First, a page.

Getting Caught Working on SSDI_ What Can Happen

Individuals receiving Social Security Disability Insurance (SSDI) benefits may consider re-entering the workforce as their condition improves. This can be a complex decision, but the Social Security Administration (SSA) offers clear guidelines for working while maintaining benefit eligibility.

Can I work while on Social Security disability in New York?

Yes, you can work while receiving SSDI benefits in New York, but there are important rules and limitations to remember. The Social Security Administration (SSA) encourages SSDI recipients to return to work if they are able and offers several work incentives to help them transition back to the workforce.

However, it’s crucial to understand the concept of substantial gainful activity (SGA). SGA refers to the level of work activity that the SSA considers significant enough to disqualify you from receiving SSDI benefits. In 2024, the SGA limit is $1,550 per month for non-blind individuals and $2,590 for blind individuals.

If you earn above the SGA limit, the SSA may determine that you are no longer disabled and no longer qualify for SSDI benefits. Therefore, it’s essential to carefully track your income and report any changes to the SSA to avoid getting caught working on SSDI and potentially losing your benefits.

Will I lose my SSDI if I try to work?

Not necessarily. The SSA offers a Trial Work Period (TWP) that allows you to test your ability to work for at least nine months. You can earn any amount during your TWP without affecting your SSDI benefits. The nine months of your TWP do not have to be consecutive and spread out over a 60-month period.

After completing your TWP, you enter an Extended Period of Eligibility (EPE) that lasts 36 months. During the EPE, you can still receive SSDI benefits for any month in which your earnings fall below the SGA limit. If your earnings exceed the SGA limit for more than three months during the EPE, your benefits will be terminated.

It’s important to note that if your benefits are terminated due to SGA, you may be able to have them reinstated if your earnings fall below the SGA limit within five years. This is known as Expedited Reinstatement.

How much can you make on SSDI in NY?

The amount you can make on SSDI in New York depends on your specific situation and the work incentives you utilize. As mentioned earlier, the SGA limit for non-blind individuals in 2023 is $1,550 per month. However, there are some additional factors to consider:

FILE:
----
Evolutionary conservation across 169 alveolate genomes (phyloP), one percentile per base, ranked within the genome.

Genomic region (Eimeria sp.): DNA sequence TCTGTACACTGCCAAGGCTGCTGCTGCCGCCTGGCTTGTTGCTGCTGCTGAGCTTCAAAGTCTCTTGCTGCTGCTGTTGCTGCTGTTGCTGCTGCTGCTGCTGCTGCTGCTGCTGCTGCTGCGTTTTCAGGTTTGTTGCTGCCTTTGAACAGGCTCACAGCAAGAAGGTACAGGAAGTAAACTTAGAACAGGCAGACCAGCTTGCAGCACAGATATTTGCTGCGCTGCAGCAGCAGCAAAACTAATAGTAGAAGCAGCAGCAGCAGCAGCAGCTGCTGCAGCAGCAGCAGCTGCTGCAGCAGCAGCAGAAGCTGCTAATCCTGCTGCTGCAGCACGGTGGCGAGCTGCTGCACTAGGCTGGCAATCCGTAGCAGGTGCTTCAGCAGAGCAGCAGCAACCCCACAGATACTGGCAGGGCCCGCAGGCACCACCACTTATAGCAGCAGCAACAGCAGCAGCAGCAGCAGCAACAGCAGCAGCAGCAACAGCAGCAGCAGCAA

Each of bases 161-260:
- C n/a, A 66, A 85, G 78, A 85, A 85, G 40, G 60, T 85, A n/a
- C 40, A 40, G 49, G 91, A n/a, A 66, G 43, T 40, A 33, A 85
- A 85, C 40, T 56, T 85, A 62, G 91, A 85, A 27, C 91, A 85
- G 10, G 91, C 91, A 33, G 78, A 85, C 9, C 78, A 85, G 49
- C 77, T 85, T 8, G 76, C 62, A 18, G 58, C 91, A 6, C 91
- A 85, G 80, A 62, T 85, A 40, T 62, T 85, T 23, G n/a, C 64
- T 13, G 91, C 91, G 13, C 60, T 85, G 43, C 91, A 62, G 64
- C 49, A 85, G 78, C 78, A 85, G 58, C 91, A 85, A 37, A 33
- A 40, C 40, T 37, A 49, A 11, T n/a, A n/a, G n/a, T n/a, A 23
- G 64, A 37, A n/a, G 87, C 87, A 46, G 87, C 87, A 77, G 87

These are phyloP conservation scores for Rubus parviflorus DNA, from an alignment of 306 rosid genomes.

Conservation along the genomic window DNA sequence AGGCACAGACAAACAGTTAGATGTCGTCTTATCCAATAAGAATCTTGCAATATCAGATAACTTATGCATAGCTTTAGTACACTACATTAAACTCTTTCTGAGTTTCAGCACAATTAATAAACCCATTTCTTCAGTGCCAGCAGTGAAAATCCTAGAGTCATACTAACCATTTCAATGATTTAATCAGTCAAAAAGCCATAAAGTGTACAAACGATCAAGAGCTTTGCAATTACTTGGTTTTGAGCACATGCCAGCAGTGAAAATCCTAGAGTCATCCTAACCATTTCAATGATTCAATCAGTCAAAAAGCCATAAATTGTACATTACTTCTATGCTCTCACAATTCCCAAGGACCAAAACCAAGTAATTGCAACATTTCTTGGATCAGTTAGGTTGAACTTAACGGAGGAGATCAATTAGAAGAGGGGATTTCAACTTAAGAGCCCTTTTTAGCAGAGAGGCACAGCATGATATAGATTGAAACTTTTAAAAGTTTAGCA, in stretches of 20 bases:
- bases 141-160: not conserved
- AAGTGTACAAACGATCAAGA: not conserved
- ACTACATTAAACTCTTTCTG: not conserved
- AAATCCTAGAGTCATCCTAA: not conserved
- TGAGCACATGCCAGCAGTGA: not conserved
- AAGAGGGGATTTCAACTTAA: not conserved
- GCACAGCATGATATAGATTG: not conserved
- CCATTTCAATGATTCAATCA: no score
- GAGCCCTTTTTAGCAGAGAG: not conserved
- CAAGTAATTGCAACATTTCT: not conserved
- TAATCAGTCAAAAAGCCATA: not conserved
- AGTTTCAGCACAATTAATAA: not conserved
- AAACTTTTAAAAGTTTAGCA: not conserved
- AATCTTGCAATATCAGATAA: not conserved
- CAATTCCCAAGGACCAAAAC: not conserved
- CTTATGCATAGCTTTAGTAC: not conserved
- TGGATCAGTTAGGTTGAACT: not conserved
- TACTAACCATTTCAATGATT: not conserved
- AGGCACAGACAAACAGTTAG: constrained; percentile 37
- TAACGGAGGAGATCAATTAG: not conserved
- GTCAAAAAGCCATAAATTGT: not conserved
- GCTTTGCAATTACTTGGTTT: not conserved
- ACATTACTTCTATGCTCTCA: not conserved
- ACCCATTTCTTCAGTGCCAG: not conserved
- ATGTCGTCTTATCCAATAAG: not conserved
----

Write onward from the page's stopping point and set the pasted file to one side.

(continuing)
• Impairment-Related Work Expenses (IRWE): If you have expenses related to your disability that enable you to work, such as medication, adaptive equipment, or transportation costs, you can deduct these expenses from your monthly earnings when calculating your income for SGA purposes.
  • Subsidies and Special Conditions: If you receive support from your employer, such as reduced work hours, extra supervision, or special accommodations, the SSA may consider the value of this support a subsidy and not count it as part of your earnings.
  • Plan to Achieve Self-Support (PASS): If you have a written plan that outlines your goals for becoming self-sufficient, you can set aside income and resources to pay for expenses related to your work goal, such as education, training, or starting a business. The money you set aside under a PASS will not count as income for SSDI purposes.

How much can you make on Social Security disability without being penalized?

Getting Caught Working on SSDI_ What Can Happen As long as your monthly earnings remain below the SGA limit ($1,470 for non-blind individuals in 2023), you can work without being penalized or losing your SSDI benefits. However, reporting any changes in your work activity or income to the SSA is crucial to avoid getting caught working on SSDI.

Contact Fusco, Brandenstein & Rada, P.C. today

If you’re considering returning to work or have already started working while on SSDI, it’s essential to consult with a knowledgeable disability attorney who can help you understand the rules and work incentives available to you. The compassionate disability attorneys at Fusco, Brandenstein & Rada, P.C. have over 40 years of experience helping New Yorkers with disabilities navigate the complex world of SSDI and work.

If you have questions about working while on disability or need assistance with your SSDI claim, contact Fusco, Brandenstein & Rada, P.C. today at 516-496-0400 for a free consultation. They can help you understand your rights and explore your options to take full advantage of the work incentives available while minimizing the risk of getting caught working on SSDI. Don’t hesitate to reach out for the support and guidance you need during this challenging time.

Categories: Disability

Last Updated : April 4, 2024
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